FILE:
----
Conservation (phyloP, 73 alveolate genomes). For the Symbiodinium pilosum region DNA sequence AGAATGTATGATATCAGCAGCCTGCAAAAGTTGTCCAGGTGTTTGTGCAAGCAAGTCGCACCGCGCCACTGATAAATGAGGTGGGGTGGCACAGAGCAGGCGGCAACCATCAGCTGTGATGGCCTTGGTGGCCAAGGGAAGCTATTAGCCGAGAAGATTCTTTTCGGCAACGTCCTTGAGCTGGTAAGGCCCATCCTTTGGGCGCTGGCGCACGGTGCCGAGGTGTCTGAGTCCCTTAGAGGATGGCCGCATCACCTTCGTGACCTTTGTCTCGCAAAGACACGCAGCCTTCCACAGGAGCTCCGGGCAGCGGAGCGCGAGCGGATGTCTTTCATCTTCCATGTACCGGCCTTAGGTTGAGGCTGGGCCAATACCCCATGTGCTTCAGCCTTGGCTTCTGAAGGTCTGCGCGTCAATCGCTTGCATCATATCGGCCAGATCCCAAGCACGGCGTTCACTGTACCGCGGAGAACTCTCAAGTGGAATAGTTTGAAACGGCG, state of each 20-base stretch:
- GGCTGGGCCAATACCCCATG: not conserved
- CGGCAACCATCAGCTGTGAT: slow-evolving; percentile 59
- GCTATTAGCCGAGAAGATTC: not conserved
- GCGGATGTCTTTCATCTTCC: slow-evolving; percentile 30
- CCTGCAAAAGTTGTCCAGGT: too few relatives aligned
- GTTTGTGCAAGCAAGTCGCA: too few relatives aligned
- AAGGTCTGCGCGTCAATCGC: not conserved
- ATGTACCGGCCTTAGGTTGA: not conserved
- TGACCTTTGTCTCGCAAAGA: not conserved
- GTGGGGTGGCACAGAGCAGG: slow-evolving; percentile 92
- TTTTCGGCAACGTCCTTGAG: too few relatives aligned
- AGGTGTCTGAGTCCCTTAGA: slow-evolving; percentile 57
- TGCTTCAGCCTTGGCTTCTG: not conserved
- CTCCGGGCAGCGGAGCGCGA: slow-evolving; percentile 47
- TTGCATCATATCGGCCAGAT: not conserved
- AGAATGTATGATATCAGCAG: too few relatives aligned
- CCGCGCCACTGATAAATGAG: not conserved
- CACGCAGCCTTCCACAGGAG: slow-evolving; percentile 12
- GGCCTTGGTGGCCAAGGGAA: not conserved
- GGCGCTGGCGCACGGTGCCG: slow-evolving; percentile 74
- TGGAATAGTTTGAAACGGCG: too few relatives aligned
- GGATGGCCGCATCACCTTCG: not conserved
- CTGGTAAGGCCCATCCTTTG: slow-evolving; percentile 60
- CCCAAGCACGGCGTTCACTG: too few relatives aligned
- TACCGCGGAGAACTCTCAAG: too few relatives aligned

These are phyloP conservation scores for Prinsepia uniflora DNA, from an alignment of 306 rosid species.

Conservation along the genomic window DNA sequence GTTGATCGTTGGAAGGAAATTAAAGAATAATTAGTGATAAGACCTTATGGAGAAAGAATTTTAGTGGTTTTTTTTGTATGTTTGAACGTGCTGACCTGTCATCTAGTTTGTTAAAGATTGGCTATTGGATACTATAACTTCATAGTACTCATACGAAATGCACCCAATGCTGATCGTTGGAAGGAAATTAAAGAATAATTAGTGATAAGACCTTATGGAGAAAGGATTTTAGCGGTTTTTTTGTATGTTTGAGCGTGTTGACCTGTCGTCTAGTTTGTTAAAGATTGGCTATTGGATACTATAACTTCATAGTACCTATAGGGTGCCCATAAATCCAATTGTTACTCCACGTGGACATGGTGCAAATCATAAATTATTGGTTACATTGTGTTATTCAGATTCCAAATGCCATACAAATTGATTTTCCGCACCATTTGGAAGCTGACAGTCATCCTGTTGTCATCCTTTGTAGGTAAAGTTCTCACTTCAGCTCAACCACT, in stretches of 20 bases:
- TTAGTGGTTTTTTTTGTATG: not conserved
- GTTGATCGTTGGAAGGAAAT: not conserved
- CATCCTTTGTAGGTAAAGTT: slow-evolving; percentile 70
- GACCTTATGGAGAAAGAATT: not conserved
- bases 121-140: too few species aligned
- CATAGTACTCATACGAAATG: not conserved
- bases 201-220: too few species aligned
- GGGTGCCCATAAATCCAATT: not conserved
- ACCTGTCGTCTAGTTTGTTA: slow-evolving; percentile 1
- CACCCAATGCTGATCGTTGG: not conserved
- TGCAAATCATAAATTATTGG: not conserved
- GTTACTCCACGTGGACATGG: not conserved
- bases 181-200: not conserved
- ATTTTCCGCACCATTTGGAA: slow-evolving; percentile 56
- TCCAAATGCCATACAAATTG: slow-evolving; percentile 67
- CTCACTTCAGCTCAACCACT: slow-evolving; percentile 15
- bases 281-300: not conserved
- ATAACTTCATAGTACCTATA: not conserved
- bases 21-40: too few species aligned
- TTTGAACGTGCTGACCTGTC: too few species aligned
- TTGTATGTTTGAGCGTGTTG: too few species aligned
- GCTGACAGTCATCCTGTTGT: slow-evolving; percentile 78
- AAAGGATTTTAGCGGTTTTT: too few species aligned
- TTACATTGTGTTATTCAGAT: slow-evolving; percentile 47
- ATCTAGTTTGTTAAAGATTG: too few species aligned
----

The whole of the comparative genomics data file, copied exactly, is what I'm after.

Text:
Conservation (phyloP, 73 alveolate genomes). For the Symbiodinium pilosum region DNA sequence AGAATGTATGATATCAGCAGCCTGCAAAAGTTGTCCAGGTGTTTGTGCAAGCAAGTCGCACCGCGCCACTGATAAATGAGGTGGGGTGGCACAGAGCAGGCGGCAACCATCAGCTGTGATGGCCTTGGTGGCCAAGGGAAGCTATTAGCCGAGAAGATTCTTTTCGGCAACGTCCTTGAGCTGGTAAGGCCCATCCTTTGGGCGCTGGCGCACGGTGCCGAGGTGTCTGAGTCCCTTAGAGGATGGCCGCATCACCTTCGTGACCTTTGTCTCGCAAAGACACGCAGCCTTCCACAGGAGCTCCGGGCAGCGGAGCGCGAGCGGATGTCTTTCATCTTCCATGTACCGGCCTTAGGTTGAGGCTGGGCCAATACCCCATGTGCTTCAGCCTTGGCTTCTGAAGGTCTGCGCGTCAATCGCTTGCATCATATCGGCCAGATCCCAAGCACGGCGTTCACTGTACCGCGGAGAACTCTCAAGTGGAATAGTTTGAAACGGCG, state of each 20-base stretch:
- GGCTGGGCCAATACCCCATG: not conserved
- CGGCAACCATCAGCTGTGAT: slow-evolving; percentile 59
- GCTATTAGCCGAGAAGATTC: not conserved
- GCGGATGTCTTTCATCTTCC: slow-evolving; percentile 30
- CCTGCAAAAGTTGTCCAGGT: too few relatives aligned
- GTTTGTGCAAGCAAGTCGCA: too few relatives aligned
- AAGGTCTGCGCGTCAATCGC: not conserved
- ATGTACCGGCCTTAGGTTGA: not conserved
- TGACCTTTGTCTCGCAAAGA: not conserved
- GTGGGGTGGCACAGAGCAGG: slow-evolving; percentile 92
- TTTTCGGCAACGTCCTTGAG: too few relatives aligned
- AGGTGTCTGAGTCCCTTAGA: slow-evolving; percentile 57
- TGCTTCAGCCTTGGCTTCTG: not conserved
- CTCCGGGCAGCGGAGCGCGA: slow-evolving; percentile 47
- TTGCATCATATCGGCCAGAT: not conserved
- AGAATGTATGATATCAGCAG: too few relatives aligned
- CCGCGCCACTGATAAATGAG: not conserved
- CACGCAGCCTTCCACAGGAG: slow-evolving; percentile 12
- GGCCTTGGTGGCCAAGGGAA: not conserved
- GGCGCTGGCGCACGGTGCCG: slow-evolving; percentile 74
- TGGAATAGTTTGAAACGGCG: too few relatives aligned
- GGATGGCCGCATCACCTTCG: not conserved
- CTGGTAAGGCCCATCCTTTG: slow-evolving; percentile 60
- CCCAAGCACGGCGTTCACTG: too few relatives aligned
- TACCGCGGAGAACTCTCAAG: too few relatives aligned

These are phyloP conservation scores for Prinsepia uniflora DNA, from an alignment of 306 rosid species.

Conservation along the genomic window DNA sequence GTTGATCGTTGGAAGGAAATTAAAGAATAATTAGTGATAAGACCTTATGGAGAAAGAATTTTAGTGGTTTTTTTTGTATGTTTGAACGTGCTGACCTGTCATCTAGTTTGTTAAAGATTGGCTATTGGATACTATAACTTCATAGTACTCATACGAAATGCACCCAATGCTGATCGTTGGAAGGAAATTAAAGAATAATTAGTGATAAGACCTTATGGAGAAAGGATTTTAGCGGTTTTTTTGTATGTTTGAGCGTGTTGACCTGTCGTCTAGTTTGTTAAAGATTGGCTATTGGATACTATAACTTCATAGTACCTATAGGGTGCCCATAAATCCAATTGTTACTCCACGTGGACATGGTGCAAATCATAAATTATTGGTTACATTGTGTTATTCAGATTCCAAATGCCATACAAATTGATTTTCCGCACCATTTGGAAGCTGACAGTCATCCTGTTGTCATCCTTTGTAGGTAAAGTTCTCACTTCAGCTCAACCACT, in stretches of 20 bases:
- TTAGTGGTTTTTTTTGTATG: not conserved
- GTTGATCGTTGGAAGGAAAT: not conserved
- CATCCTTTGTAGGTAAAGTT: slow-evolving; percentile 70
- GACCTTATGGAGAAAGAATT: not conserved
- bases 121-140: too few species aligned
- CATAGTACTCATACGAAATG: not conserved
- bases 201-220: too few species aligned
- GGGTGCCCATAAATCCAATT: not conserved
- ACCTGTCGTCTAGTTTGTTA: slow-evolving; percentile 1
- CACCCAATGCTGATCGTTGG: not conserved
- TGCAAATCATAAATTATTGG: not conserved
- GTTACTCCACGTGGACATGG: not conserved
- bases 181-200: not conserved
- ATTTTCCGCACCATTTGGAA: slow-evolving; percentile 56
- TCCAAATGCCATACAAATTG: slow-evolving; percentile 67
- CTCACTTCAGCTCAACCACT: slow-evolving; percentile 15
- bases 281-300: not conserved
- ATAACTTCATAGTACCTATA: not conserved
- bases 21-40: too few species aligned
- TTTGAACGTGCTGACCTGTC: too few species aligned
- TTGTATGTTTGAGCGTGTTG: too few species aligned
- GCTGACAGTCATCCTGTTGT: slow-evolving; percentile 78
- AAAGGATTTTAGCGGTTTTT: too few species aligned
- TTACATTGTGTTATTCAGAT: slow-evolving; percentile 47
- ATCTAGTTTGTTAAAGATTG: too few species aligned